Written by Leslie Taylor
For decades, commercial fisheries biologists with the Alaska Department of Fish and Game fought the idea it might be possible to pass Kenai River king salmon through Cook Inlet setnet fisheries with minimal losses. But on Saturday, a commercial setnetter offered a ray of hope. Appearing before the Alaska Board of Fisheries meeting in Anchorage, Gary Hollier said he experimented with nets of shallower depth last summer and found they caught significantly fewer of the big Kenai salmon. The thinking is that the kings swim under the nets while red, or sockeye, salmon swim into them. Hollier suggested that a modification to setnet gear might reduce that catch of the big fish by up to 80 percent. Reds are the backbone of Cook Inlet’s $30 to $40 million commercial fishery and the primary target of setnetters.
A report from the state’s Commercial Fisheries Entry Commission concludes that more than 86 percent of the income from 736 permits to catch Cook Inlet salmon in setnets is linked to the sockeye catch. The contribution of the kings to the annual earnings of those permit holders? Four percent.
That setnetters catch a significant number of kings in their pursuit of reds has long been an issue for Kenai Peninsula sport fishing businesses whose success depends on the opportunity to fish for kings in the Kenai River — and with average Alaska anglers who also want a shot at the biggest of the Pacific salmon.
But the setnetters’ bycatch has become a crisis in recent years as king runs tanked. The setnet fishery in 2011 remained shut for almost the entire season to protect a weak run of kings. And when the setnetters were allowed to fish for limited periods last summer, the in-river return of late-run Kenai kings turned out to be the lowest on record.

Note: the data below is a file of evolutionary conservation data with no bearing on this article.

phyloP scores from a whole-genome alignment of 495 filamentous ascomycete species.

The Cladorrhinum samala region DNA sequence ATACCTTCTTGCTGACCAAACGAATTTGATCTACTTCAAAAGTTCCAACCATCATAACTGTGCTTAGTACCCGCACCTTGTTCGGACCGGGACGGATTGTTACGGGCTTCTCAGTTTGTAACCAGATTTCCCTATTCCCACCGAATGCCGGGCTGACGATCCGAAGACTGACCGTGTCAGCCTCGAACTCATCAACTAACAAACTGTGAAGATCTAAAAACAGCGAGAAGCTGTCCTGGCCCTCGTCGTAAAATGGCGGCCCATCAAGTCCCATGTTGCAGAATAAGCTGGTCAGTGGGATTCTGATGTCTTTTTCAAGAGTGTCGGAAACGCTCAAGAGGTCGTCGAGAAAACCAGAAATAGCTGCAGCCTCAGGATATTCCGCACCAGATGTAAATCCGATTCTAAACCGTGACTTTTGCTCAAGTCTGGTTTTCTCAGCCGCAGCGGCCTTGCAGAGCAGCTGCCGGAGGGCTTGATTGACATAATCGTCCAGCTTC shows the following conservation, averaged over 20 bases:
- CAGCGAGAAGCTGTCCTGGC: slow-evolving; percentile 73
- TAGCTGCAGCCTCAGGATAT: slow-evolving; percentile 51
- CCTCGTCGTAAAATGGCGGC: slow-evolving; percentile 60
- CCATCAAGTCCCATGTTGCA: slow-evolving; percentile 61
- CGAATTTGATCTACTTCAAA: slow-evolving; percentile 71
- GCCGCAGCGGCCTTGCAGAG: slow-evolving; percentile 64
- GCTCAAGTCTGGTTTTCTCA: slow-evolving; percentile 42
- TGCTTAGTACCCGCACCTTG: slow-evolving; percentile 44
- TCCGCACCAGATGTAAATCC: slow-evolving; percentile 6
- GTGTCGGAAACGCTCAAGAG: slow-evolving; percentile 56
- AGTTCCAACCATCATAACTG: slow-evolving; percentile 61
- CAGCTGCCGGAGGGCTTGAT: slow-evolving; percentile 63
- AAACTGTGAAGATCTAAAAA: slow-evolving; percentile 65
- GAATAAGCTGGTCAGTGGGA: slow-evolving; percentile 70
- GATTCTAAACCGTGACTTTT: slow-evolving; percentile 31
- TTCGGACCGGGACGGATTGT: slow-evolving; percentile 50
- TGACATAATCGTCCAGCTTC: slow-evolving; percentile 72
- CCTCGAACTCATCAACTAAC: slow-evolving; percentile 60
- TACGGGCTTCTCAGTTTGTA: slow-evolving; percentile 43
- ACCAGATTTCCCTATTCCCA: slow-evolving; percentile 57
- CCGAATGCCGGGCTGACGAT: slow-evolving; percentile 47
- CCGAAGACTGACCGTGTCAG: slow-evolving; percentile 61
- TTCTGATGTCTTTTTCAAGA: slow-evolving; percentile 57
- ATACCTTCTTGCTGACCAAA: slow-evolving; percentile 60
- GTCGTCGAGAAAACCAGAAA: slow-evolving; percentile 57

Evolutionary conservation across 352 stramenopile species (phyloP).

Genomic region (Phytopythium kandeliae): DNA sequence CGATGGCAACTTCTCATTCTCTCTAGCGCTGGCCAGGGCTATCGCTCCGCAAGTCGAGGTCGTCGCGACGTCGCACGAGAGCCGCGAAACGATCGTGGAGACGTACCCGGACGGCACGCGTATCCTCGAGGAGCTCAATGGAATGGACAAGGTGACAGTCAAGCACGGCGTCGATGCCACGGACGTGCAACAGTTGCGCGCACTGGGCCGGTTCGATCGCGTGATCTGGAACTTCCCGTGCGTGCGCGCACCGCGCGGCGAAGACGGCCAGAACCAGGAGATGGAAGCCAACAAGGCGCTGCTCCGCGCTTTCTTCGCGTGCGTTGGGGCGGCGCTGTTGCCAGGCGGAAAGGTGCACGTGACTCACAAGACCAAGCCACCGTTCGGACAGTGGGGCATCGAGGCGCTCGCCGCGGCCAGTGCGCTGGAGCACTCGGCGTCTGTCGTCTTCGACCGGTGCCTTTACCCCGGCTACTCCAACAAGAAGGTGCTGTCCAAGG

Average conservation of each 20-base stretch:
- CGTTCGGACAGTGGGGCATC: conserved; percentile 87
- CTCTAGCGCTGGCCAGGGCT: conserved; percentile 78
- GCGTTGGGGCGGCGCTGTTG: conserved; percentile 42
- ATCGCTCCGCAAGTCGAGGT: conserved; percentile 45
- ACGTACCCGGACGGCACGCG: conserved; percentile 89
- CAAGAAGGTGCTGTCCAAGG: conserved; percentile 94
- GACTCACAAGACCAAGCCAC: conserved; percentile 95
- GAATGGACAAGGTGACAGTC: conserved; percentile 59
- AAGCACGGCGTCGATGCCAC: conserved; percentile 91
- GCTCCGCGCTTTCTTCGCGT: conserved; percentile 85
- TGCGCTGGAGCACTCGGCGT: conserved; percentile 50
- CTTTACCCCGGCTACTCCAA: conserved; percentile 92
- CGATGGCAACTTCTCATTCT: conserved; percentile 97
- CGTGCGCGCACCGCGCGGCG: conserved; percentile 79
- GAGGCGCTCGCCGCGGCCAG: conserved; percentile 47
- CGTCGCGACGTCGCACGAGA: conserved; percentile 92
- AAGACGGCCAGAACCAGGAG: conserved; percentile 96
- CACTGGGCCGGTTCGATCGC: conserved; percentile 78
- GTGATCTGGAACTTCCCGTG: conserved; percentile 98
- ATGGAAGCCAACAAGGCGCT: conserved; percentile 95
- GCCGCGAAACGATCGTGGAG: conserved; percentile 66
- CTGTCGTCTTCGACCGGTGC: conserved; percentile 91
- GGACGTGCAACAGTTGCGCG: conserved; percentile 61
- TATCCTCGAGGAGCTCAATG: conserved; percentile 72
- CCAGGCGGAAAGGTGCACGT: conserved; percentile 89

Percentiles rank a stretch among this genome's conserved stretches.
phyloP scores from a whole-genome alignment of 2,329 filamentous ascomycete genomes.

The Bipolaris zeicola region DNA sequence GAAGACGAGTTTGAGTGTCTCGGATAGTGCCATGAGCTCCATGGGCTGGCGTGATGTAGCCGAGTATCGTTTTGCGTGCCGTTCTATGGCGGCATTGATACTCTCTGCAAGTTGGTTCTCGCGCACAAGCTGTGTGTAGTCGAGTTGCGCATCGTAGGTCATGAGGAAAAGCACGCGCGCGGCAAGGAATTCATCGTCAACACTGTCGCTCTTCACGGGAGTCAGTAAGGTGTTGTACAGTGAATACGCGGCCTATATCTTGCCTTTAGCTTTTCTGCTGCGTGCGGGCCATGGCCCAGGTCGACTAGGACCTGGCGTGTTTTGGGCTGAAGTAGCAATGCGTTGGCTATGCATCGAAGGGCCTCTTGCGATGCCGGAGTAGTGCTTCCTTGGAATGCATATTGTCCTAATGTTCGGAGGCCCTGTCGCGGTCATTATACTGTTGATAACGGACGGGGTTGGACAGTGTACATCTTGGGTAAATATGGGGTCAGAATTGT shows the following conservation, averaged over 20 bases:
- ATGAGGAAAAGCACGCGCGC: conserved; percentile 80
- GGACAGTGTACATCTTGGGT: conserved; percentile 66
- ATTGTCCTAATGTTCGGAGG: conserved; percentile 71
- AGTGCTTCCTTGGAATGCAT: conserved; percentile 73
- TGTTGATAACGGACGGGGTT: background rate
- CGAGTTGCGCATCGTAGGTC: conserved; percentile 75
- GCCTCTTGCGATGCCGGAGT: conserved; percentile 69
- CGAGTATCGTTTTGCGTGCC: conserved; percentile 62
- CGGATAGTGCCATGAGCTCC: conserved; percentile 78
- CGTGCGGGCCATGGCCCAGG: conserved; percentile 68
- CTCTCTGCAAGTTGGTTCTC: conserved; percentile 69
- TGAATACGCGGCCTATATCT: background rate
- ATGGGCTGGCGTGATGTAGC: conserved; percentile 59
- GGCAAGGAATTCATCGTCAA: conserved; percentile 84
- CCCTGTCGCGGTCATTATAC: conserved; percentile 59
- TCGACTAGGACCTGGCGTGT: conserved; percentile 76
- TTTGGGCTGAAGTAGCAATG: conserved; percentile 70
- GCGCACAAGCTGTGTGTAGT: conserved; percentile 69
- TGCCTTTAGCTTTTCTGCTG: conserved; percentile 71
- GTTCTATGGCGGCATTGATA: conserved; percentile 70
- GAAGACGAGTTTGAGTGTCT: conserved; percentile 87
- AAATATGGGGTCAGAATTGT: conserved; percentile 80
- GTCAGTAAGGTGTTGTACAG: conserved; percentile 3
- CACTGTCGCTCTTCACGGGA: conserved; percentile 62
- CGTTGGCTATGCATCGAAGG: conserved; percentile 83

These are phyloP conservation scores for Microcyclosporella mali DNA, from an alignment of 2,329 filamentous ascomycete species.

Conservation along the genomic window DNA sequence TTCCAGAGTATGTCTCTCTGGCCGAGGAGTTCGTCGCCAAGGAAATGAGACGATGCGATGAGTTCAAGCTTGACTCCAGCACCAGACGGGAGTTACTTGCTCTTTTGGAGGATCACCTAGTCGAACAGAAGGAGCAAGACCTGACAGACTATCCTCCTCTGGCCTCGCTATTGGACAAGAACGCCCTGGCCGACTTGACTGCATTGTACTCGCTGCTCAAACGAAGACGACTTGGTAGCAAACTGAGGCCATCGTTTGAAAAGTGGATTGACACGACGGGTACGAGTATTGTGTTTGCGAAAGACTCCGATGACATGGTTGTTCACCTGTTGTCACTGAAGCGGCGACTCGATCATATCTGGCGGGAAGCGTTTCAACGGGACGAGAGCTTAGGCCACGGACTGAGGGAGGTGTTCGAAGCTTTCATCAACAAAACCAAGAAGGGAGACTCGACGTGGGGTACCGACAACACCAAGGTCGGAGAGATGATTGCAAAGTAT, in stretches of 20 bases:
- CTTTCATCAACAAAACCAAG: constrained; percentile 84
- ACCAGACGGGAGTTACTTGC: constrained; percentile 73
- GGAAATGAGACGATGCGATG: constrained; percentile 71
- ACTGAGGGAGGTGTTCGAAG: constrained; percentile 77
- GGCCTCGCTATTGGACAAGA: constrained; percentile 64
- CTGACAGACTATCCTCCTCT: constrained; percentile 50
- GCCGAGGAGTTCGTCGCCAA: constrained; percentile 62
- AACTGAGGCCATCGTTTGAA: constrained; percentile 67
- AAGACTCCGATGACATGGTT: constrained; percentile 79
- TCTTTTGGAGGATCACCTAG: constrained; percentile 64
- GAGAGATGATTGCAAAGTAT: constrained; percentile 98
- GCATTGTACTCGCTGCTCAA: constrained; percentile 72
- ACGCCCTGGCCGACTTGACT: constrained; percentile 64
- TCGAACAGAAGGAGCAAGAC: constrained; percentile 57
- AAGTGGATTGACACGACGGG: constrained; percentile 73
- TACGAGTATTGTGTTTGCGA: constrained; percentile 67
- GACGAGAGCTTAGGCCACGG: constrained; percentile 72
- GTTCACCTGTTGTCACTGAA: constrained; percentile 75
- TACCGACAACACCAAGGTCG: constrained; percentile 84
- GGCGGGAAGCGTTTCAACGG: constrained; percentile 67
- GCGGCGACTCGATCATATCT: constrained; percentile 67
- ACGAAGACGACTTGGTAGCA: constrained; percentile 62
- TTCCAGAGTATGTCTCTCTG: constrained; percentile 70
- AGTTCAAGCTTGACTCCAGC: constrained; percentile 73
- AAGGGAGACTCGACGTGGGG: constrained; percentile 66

A newly lowered spawning goal of 15,000 fish was met, but just barely, and that came only after the in-river fishery was sharply restricted.
Tens of thousands of anglers killed only 1,619 kings, according to Fish and Game data. Meanwhile, final season data from the state agency put the commercial catch at 2,988 kings — more than four times the 2012 commercial catch of 705, when the setnetters spent nearly the whole season on the beach watching fish swim past. A firestorm promptly erupted.
The Kenai king run was being destroyed, sport fishing interests charged, and the data made it clear the good old days of fishing on the Kenai were dead. In 1988, the commercial fishery caught more than 15,000 kings in the Inlet, but the in-river sport catch exceeded 17,000 — more than 10 times the size of last year’s catch.
Read the full story at the Homer Tribune>>
NMFS has awarded 16 grants totaling more than $2.5 million as part of its Bycatch Reduction Engineering Program.
The program supports the development of technological solutions and changes in fishing practices designed to minimize bycatch and aims to to find creative approaches and strategies for reducing bycatch, seabird interactions, and post-release mortality in federally managed fisheries.Read more...
Abe Williams, who was elected to the Bristol Bay Regional Seafood Development Association board last spring, has been selected as the new president as of September.
Williams fishes the F/V Crimson Fury, and is president of Nuna Resources, a nonprofit that supports sustainable resource development in rural Alaska, including fighting for an international solution to issues raised by the proposed Pebble Mine project.Read more...